People will undoubtedly tie the two things together, and Wikileaks supporters will make a big effort to point out Amazon's recent misstep.
I would probably have waited just a couple of days or weeks before this recent event was out of most people's minds.
I could also understand if Amazon didn't notice Wikileaks for a few days, but weeks?
Getting rejected poses no problem for anyone; there are grey areas, and everyone needs to draw a line.
But getting pulled after being hosted for several weeks? What changed?
Amazon pulling Wikileaks has created a Damoclean sword in the minds of people who consider to use AWS in the future.
It's a single point of failiure anway and you want to distribute your core infrastructure between different parties. It's cool to run a DNS by AWS but not cool if you don't have mirrors/secondary nameservers, too.
Maybe this isn't a big deal, but wouldn't someone who needs a DNS service either already know this or have a developer or IT guy who has explained to them why they need a DNS service?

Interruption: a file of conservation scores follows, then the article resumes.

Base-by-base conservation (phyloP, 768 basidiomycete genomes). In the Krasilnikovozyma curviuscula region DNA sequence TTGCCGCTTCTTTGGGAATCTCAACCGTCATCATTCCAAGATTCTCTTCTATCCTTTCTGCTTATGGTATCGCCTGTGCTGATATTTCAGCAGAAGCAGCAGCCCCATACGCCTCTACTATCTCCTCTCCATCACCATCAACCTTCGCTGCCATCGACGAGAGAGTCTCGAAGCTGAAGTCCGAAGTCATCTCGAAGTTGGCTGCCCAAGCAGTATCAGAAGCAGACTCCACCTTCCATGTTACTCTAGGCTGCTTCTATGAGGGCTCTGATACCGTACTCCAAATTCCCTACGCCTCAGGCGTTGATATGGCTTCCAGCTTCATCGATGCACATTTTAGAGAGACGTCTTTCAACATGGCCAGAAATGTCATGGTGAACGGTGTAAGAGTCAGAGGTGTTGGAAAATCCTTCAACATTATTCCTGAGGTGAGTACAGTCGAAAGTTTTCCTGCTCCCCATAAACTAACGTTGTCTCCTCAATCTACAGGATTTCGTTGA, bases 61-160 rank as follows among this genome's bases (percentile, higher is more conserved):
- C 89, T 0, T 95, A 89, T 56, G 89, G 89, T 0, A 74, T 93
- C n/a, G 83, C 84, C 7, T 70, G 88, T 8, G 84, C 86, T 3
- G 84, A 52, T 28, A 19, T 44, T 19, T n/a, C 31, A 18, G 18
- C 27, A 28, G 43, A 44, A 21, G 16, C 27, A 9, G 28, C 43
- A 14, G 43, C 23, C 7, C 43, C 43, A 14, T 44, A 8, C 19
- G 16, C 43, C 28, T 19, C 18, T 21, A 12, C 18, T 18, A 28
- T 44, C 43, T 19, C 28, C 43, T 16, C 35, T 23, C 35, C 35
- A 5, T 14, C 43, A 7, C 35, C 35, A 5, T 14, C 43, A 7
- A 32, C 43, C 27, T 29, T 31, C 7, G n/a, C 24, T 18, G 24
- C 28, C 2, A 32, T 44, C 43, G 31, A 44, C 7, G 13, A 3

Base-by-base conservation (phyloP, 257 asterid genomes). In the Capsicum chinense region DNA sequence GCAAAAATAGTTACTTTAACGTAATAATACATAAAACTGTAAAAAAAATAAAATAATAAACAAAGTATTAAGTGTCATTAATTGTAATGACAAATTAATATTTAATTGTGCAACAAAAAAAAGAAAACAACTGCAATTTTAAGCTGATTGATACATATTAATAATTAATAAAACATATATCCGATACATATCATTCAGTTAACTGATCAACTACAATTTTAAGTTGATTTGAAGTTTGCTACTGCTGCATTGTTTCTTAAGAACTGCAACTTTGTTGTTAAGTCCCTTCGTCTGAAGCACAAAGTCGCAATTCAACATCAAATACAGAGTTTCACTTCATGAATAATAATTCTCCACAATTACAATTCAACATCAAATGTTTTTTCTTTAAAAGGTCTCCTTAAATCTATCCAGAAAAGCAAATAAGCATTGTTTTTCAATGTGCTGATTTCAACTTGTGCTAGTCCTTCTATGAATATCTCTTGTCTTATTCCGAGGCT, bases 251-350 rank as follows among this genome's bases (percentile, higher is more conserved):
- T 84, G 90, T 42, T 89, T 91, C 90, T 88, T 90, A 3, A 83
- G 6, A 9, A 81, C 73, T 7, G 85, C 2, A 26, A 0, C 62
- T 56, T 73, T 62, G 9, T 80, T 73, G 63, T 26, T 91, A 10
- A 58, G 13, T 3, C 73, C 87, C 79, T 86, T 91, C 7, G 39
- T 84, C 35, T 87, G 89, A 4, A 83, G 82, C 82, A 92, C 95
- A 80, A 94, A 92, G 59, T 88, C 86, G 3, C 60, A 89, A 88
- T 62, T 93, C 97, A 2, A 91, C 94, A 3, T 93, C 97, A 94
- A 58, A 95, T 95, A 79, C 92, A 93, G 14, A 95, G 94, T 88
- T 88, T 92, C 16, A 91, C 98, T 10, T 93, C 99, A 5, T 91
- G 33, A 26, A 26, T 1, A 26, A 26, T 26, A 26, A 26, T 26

Per RFC5737 - http://www.rfc-editor.org/rfc/rfc5737.txt:
"The use of designated address ranges for documentation and examples reduces the likelihood of conflicts and confusion arising from the use of addresses assigned for some other purpose."
DJ Bernstein TinyDNS 1.05
I've used NSD once, it was good. Other than djb 'non standard' conventions and installation procedures, I see no other issues with his software and am happy Amazon opted for djbdns, especially since I don't have to manage it :)
For another example, the DNS already has a standard update API, but Amazon chose crippled software and reinvented the wheel instead of interoperating with the dynamic update code that is already out there.
If you've ever ran your own DNS server this would be equivalent to a "zone file": http://en.wikipedia.org/wiki/Zone_file
to separate IP's, would both of these count as a single domain or would I need to pay for two?
They have lots of places on the internet to talk about politics. If you want to do so, I bet you'll have no problem finding an appropriate place.
This, however, is not that place.
Past that scale (probably 1000 individual threads or so; rarely seen on Reddit, and never on HN), a secondary voting mechanism purely to sort threads by "on-topic-ness" might be required, or perhas an automatic sort on how similar in word usage the comments are to their parent, to derive some crude sense of topicality.